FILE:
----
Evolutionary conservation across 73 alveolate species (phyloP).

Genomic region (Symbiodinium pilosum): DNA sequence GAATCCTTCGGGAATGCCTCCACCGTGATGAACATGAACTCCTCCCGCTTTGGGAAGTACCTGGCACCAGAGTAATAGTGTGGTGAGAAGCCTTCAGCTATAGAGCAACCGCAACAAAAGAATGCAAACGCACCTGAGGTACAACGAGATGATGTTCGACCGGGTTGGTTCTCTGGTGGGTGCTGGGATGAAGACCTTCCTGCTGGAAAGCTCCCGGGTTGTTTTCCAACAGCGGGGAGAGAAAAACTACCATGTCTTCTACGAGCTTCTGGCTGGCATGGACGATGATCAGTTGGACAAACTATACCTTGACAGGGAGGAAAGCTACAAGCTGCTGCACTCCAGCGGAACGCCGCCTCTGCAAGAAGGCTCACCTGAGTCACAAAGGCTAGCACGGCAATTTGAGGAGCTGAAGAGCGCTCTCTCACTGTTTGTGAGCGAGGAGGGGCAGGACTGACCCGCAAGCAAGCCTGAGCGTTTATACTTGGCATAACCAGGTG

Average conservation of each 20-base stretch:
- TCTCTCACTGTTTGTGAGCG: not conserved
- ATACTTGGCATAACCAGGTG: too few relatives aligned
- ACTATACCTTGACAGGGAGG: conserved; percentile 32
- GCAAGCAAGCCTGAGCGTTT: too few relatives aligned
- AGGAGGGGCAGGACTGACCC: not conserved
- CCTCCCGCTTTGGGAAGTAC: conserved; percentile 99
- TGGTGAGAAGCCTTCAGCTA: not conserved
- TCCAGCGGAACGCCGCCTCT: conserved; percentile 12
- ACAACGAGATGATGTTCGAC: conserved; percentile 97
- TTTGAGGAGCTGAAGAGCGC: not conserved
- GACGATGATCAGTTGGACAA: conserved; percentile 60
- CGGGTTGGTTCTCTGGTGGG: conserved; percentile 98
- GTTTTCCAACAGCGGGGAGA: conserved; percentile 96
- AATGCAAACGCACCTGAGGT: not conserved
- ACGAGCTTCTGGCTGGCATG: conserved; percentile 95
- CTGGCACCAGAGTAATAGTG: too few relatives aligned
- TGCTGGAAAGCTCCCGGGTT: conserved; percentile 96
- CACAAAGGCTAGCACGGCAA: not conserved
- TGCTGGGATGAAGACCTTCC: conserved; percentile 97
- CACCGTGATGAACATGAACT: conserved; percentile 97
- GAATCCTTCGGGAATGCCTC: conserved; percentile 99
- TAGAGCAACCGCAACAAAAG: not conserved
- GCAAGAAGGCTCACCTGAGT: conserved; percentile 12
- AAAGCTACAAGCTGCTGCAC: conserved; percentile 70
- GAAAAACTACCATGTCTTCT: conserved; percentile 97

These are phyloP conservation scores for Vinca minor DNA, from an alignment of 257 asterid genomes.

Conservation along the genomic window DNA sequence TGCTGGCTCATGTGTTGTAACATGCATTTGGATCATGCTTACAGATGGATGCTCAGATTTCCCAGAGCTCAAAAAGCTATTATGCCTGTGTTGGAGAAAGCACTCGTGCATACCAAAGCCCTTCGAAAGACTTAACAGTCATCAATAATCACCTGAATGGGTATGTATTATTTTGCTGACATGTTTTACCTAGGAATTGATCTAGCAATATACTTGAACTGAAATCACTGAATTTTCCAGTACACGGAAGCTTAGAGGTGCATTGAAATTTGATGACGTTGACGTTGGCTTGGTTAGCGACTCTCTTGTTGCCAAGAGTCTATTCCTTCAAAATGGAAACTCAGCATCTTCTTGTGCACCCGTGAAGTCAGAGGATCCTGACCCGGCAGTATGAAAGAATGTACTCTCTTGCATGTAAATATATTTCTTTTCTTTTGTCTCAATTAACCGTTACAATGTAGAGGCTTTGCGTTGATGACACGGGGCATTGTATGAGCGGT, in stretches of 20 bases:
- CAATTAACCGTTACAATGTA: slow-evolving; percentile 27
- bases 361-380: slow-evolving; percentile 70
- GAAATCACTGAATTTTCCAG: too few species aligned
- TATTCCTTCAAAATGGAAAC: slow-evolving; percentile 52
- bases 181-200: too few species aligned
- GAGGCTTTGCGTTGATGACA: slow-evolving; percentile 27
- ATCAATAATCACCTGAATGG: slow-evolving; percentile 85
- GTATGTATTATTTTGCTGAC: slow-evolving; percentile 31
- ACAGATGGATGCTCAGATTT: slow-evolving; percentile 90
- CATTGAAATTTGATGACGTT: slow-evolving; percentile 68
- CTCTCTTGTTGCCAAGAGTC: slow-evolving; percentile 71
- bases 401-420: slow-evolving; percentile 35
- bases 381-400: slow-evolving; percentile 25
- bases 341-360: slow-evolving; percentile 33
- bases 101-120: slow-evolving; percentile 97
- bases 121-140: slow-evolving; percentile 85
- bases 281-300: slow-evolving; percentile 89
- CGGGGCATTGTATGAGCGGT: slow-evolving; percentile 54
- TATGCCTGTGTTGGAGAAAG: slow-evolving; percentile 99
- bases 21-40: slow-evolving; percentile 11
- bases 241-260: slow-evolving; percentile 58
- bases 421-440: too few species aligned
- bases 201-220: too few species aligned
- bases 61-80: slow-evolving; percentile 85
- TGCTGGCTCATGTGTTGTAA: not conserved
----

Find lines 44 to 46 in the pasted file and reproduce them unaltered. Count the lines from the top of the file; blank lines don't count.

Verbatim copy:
- bases 341-360: slow-evolving; percentile 33
- bases 101-120: slow-evolving; percentile 97
- bases 121-140: slow-evolving; percentile 85